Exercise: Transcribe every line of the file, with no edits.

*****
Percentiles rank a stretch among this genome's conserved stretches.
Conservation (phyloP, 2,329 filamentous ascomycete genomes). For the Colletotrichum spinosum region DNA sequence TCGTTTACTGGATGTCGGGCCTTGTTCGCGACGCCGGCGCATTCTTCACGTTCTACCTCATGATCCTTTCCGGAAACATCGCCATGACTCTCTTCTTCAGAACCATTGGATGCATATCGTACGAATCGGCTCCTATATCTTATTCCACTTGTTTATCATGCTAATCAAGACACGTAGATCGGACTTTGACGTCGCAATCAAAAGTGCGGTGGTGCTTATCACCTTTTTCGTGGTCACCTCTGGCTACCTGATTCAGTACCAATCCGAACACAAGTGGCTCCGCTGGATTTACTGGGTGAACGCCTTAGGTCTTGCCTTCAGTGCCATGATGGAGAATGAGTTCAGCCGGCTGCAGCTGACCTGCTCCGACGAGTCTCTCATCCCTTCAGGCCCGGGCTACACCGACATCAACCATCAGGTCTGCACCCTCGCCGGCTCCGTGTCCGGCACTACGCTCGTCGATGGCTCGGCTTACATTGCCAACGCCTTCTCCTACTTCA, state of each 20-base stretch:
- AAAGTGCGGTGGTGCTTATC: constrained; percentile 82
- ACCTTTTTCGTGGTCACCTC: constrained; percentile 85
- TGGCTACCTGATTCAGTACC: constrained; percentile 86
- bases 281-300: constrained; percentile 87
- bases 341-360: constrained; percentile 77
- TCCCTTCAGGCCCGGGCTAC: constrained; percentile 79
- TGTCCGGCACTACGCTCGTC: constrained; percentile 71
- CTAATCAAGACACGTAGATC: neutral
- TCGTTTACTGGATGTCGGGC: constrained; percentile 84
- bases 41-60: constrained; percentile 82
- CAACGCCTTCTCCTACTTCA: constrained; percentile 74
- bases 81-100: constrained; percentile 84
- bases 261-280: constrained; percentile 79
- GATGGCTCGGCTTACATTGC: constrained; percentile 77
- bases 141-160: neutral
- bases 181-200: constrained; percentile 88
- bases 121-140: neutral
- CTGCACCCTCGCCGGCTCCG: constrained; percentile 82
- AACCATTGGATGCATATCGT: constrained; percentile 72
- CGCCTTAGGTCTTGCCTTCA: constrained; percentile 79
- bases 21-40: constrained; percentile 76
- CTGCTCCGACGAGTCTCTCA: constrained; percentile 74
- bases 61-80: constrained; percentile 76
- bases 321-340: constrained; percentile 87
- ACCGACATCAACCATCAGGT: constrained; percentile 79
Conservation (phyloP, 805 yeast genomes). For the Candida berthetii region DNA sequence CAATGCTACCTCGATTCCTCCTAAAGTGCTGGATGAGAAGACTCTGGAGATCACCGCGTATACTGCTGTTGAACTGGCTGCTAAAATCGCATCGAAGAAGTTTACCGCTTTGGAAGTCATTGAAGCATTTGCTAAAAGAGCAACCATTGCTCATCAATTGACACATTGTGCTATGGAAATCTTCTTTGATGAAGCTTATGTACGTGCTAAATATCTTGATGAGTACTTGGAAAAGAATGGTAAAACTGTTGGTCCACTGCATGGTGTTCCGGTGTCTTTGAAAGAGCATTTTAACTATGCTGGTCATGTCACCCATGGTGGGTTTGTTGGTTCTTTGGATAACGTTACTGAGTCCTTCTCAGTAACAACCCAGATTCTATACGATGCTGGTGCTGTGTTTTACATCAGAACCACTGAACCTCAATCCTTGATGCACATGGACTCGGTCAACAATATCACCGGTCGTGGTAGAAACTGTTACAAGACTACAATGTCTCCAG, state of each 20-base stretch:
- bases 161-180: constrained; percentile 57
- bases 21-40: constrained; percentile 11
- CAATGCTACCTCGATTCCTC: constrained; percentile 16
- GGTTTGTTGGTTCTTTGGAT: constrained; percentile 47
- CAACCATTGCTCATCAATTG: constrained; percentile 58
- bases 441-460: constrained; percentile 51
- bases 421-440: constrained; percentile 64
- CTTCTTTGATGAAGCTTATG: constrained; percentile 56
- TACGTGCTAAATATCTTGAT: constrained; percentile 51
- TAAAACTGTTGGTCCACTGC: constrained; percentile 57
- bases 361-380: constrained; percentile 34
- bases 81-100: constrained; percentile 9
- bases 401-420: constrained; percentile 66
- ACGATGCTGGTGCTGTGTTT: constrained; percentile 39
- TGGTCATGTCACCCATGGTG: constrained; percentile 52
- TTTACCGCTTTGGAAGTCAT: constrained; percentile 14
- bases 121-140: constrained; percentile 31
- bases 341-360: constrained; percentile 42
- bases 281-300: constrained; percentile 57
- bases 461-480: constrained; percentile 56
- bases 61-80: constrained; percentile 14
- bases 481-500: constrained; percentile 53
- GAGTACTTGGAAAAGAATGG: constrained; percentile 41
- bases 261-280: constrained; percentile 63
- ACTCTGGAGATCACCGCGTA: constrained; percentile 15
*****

Percentiles rank a stretch among this genome's conserved stretches.
Conservation (phyloP, 2,329 filamentous ascomycete genomes). For the Colletotrichum spinosum region DNA sequence TCGTTTACTGGATGTCGGGCCTTGTTCGCGACGCCGGCGCATTCTTCACGTTCTACCTCATGATCCTTTCCGGAAACATCGCCATGACTCTCTTCTTCAGAACCATTGGATGCATATCGTACGAATCGGCTCCTATATCTTATTCCACTTGTTTATCATGCTAATCAAGACACGTAGATCGGACTTTGACGTCGCAATCAAAAGTGCGGTGGTGCTTATCACCTTTTTCGTGGTCACCTCTGGCTACCTGATTCAGTACCAATCCGAACACAAGTGGCTCCGCTGGATTTACTGGGTGAACGCCTTAGGTCTTGCCTTCAGTGCCATGATGGAGAATGAGTTCAGCCGGCTGCAGCTGACCTGCTCCGACGAGTCTCTCATCCCTTCAGGCCCGGGCTACACCGACATCAACCATCAGGTCTGCACCCTCGCCGGCTCCGTGTCCGGCACTACGCTCGTCGATGGCTCGGCTTACATTGCCAACGCCTTCTCCTACTTCA, state of each 20-base stretch:
- AAAGTGCGGTGGTGCTTATC: constrained; percentile 82
- ACCTTTTTCGTGGTCACCTC: constrained; percentile 85
- TGGCTACCTGATTCAGTACC: constrained; percentile 86
- bases 281-300: constrained; percentile 87
- bases 341-360: constrained; percentile 77
- TCCCTTCAGGCCCGGGCTAC: constrained; percentile 79
- TGTCCGGCACTACGCTCGTC: constrained; percentile 71
- CTAATCAAGACACGTAGATC: neutral
- TCGTTTACTGGATGTCGGGC: constrained; percentile 84
- bases 41-60: constrained; percentile 82
- CAACGCCTTCTCCTACTTCA: constrained; percentile 74
- bases 81-100: constrained; percentile 84
- bases 261-280: constrained; percentile 79
- GATGGCTCGGCTTACATTGC: constrained; percentile 77
- bases 141-160: neutral
- bases 181-200: constrained; percentile 88
- bases 121-140: neutral
- CTGCACCCTCGCCGGCTCCG: constrained; percentile 82
- AACCATTGGATGCATATCGT: constrained; percentile 72
- CGCCTTAGGTCTTGCCTTCA: constrained; percentile 79
- bases 21-40: constrained; percentile 76
- CTGCTCCGACGAGTCTCTCA: constrained; percentile 74
- bases 61-80: constrained; percentile 76
- bases 321-340: constrained; percentile 87
- ACCGACATCAACCATCAGGT: constrained; percentile 79
Conservation (phyloP, 805 yeast genomes). For the Candida berthetii region DNA sequence CAATGCTACCTCGATTCCTCCTAAAGTGCTGGATGAGAAGACTCTGGAGATCACCGCGTATACTGCTGTTGAACTGGCTGCTAAAATCGCATCGAAGAAGTTTACCGCTTTGGAAGTCATTGAAGCATTTGCTAAAAGAGCAACCATTGCTCATCAATTGACACATTGTGCTATGGAAATCTTCTTTGATGAAGCTTATGTACGTGCTAAATATCTTGATGAGTACTTGGAAAAGAATGGTAAAACTGTTGGTCCACTGCATGGTGTTCCGGTGTCTTTGAAAGAGCATTTTAACTATGCTGGTCATGTCACCCATGGTGGGTTTGTTGGTTCTTTGGATAACGTTACTGAGTCCTTCTCAGTAACAACCCAGATTCTATACGATGCTGGTGCTGTGTTTTACATCAGAACCACTGAACCTCAATCCTTGATGCACATGGACTCGGTCAACAATATCACCGGTCGTGGTAGAAACTGTTACAAGACTACAATGTCTCCAG, state of each 20-base stretch:
- bases 161-180: constrained; percentile 57
- bases 21-40: constrained; percentile 11
- CAATGCTACCTCGATTCCTC: constrained; percentile 16
- GGTTTGTTGGTTCTTTGGAT: constrained; percentile 47
- CAACCATTGCTCATCAATTG: constrained; percentile 58
- bases 441-460: constrained; percentile 51
- bases 421-440: constrained; percentile 64
- CTTCTTTGATGAAGCTTATG: constrained; percentile 56
- TACGTGCTAAATATCTTGAT: constrained; percentile 51
- TAAAACTGTTGGTCCACTGC: constrained; percentile 57
- bases 361-380: constrained; percentile 34
- bases 81-100: constrained; percentile 9
- bases 401-420: constrained; percentile 66
- ACGATGCTGGTGCTGTGTTT: constrained; percentile 39
- TGGTCATGTCACCCATGGTG: constrained; percentile 52
- TTTACCGCTTTGGAAGTCAT: constrained; percentile 14
- bases 121-140: constrained; percentile 31
- bases 341-360: constrained; percentile 42
- bases 281-300: constrained; percentile 57
- bases 461-480: constrained; percentile 56
- bases 61-80: constrained; percentile 14
- bases 481-500: constrained; percentile 53
- GAGTACTTGGAAAAGAATGG: constrained; percentile 41
- bases 261-280: constrained; percentile 63
- ACTCTGGAGATCACCGCGTA: constrained; percentile 15